Who should approve new charter schools–local districts or the state? Would a university institute funded by the legislature do a better job? Now the State Board of Education has the final say. But, they do not always get it right.
Legislation moving through the Florida House and Senate includes a provision to create the Florida State University Charter School Institute. It would review charter proposals and conduct evaluation studies. Will FSU be able to improve the charter authorization process? Can it evaluate local needs, or do they not matter? If a form is filled out correctly, is that enough to make a charter school a valuable contribution to a local district?
I watched the April School Board of Education meeting. A comment was made about how fortunate Florida was to have the DOE, the Governor, and the legislature all on the same school reform page. Yet, when the attorney for Palm Beach County spoke about denials of charter schools, it is clear that there are practical, important issues that are too easily dismissed. Some checks and balances are needed.
For years, districts have resisted attempts by the legislature to take charter authorization away. Their decisions can be appealed, but the reform advocates still try to centralize charter authorization in order to expand charters with less interference. One attempt to centralize, the Florida Schools Excellence Commission, was ruled unconstitutional in 2008. Only districts can authorize charters. The newly proposed Florida State University institute stops just short of authorization, but its proposal review should carry weight. Will it provide cover for the State School Board of Education? What happened at this month’s meeting is instructive.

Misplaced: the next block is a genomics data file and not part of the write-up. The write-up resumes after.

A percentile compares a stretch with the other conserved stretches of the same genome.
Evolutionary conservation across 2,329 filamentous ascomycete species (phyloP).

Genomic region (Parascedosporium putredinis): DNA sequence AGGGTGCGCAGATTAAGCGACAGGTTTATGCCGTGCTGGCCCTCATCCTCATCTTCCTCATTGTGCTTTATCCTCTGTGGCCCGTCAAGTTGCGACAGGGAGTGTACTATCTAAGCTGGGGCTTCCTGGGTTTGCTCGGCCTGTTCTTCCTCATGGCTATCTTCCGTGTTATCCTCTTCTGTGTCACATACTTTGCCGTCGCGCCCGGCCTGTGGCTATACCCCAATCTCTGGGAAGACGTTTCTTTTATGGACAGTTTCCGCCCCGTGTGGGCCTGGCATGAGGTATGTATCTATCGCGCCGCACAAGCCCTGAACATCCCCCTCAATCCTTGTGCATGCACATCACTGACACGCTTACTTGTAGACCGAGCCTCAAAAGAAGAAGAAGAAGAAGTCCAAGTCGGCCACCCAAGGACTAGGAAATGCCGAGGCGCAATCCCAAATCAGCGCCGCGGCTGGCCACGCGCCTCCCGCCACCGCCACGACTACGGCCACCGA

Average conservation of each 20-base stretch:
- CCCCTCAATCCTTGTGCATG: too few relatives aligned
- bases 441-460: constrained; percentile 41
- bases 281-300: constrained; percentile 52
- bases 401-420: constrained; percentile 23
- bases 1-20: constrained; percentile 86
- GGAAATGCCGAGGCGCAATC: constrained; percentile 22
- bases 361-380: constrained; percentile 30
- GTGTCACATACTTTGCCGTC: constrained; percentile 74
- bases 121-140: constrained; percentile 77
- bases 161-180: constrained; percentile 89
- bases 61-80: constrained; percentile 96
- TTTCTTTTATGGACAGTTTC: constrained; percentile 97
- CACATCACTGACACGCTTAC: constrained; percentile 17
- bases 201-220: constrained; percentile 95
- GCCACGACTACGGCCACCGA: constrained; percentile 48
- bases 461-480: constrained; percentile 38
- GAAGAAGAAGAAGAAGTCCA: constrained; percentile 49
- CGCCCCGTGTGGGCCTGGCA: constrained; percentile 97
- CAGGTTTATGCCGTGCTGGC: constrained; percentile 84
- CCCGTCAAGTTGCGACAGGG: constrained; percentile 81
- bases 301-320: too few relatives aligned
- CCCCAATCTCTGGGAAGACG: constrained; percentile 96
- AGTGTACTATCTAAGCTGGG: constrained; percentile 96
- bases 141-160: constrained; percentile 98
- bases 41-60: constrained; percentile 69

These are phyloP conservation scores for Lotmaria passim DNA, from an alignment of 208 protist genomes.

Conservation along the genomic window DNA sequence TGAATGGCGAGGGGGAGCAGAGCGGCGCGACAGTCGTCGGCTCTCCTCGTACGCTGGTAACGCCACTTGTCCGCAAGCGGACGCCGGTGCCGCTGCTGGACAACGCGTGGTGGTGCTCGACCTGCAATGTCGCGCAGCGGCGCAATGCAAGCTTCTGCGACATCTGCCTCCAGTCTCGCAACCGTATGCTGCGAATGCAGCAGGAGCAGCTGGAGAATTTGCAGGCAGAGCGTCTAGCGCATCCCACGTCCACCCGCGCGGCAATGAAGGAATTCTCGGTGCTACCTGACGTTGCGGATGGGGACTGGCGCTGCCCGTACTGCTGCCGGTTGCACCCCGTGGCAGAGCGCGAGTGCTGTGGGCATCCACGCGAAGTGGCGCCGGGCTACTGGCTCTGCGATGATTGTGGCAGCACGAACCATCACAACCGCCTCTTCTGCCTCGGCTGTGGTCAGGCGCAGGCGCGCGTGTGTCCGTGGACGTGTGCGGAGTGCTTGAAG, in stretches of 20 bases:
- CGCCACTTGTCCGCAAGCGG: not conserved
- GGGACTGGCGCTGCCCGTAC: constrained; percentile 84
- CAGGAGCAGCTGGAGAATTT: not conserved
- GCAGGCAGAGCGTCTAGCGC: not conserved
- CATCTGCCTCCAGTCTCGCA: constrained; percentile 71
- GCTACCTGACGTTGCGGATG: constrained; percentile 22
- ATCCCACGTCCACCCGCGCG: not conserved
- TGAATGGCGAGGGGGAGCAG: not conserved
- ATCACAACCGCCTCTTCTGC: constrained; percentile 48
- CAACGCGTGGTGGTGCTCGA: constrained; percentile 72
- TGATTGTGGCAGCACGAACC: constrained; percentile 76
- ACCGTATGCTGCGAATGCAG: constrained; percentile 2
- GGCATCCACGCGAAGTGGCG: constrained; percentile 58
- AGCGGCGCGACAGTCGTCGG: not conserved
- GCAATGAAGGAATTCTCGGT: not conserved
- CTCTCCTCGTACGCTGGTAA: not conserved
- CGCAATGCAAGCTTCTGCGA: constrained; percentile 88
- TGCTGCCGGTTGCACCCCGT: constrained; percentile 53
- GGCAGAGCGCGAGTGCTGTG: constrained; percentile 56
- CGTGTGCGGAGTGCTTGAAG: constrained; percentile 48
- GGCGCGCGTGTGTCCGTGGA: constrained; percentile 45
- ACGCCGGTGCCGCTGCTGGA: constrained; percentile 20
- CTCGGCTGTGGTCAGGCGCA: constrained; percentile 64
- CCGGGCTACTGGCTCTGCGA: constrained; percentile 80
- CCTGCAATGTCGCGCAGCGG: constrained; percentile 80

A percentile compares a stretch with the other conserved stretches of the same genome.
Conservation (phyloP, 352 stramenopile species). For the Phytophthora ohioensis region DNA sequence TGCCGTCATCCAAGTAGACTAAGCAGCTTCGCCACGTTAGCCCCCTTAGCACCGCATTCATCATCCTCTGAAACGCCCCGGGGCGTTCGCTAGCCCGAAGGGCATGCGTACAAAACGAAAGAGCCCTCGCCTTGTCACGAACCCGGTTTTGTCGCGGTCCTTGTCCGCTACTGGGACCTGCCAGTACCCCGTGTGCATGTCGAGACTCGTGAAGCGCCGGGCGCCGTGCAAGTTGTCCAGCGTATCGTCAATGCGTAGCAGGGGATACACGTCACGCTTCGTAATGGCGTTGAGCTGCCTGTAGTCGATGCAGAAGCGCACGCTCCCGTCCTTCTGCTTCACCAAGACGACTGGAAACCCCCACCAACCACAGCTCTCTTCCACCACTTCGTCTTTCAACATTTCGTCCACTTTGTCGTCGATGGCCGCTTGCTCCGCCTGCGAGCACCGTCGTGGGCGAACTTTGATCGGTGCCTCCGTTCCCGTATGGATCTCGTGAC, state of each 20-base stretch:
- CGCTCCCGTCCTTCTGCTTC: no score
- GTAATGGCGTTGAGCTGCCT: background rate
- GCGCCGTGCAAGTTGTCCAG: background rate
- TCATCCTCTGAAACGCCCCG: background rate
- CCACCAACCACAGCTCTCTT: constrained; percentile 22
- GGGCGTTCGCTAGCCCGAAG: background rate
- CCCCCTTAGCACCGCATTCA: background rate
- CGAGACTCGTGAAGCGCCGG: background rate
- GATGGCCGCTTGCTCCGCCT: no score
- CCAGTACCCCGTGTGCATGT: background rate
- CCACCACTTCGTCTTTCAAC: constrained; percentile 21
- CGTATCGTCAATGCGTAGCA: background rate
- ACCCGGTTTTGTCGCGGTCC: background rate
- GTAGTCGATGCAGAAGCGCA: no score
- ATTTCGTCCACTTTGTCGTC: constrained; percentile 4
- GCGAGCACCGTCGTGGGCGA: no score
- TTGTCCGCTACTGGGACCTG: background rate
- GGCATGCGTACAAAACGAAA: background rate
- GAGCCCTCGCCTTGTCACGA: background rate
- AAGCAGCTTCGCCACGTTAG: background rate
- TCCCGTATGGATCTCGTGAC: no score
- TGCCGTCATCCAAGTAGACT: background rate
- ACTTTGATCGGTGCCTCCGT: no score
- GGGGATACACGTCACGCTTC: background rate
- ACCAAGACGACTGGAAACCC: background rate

Palm Beach closed two charter schools and denied authorization for a third. Champs and Lakeland closed. One had not even opened. The other opened one day and announced it was closing that day for financial reasons. The district had denied both charter applications the year before, but it was overruled by the State Board of Education (SBE). The district was right; the SBE was wrong.
This year Palm Beach also denied a new proposal from Charter Schools USA. CSUSA already has several schools in Palm Beach that are under enrolled. This new school has no facility. It will be located in the building with another CSUSA charter school. The new charter offers nothing new or innovative. The district said the school was not needed. It already has over 50 charter schools, and the financial impact on the district of so many charters is significant. The State Board of Education over ruled the district. The charter will open. Why?
Senator Bullard filed an amendment to the current charter school bill SB 1552 to require charter schools to fill an instructional or facility need. The CSUSA proposal would not qualify. School Board opponents argue that there is no clear definition for ‘innovative’ schools. The definition of ‘need’ is also at issue. Charters in Palm Beach have waiting lists; do they qualify as a definition for need? Do we allow parents to choose semi private, selective schools with no regard for the financial or social costs?
Which charters improve instructional opportunities and which do not is mired in the politics of expanding school choice. Florida has over 600 charters, but it has closed 282. It is as if the policy is to ‘take the good with the bad’. The Sun-Sentinel published Florida Charter Schools Unsupervised . The article describes the weak state requirements for authorizing charters. FSU cannot change the rules. Thus, it is not clear how it can improve the process. The legislature has to do that. The State Board of Education has to accept its responsibility to maintain a high quality, efficient public school system.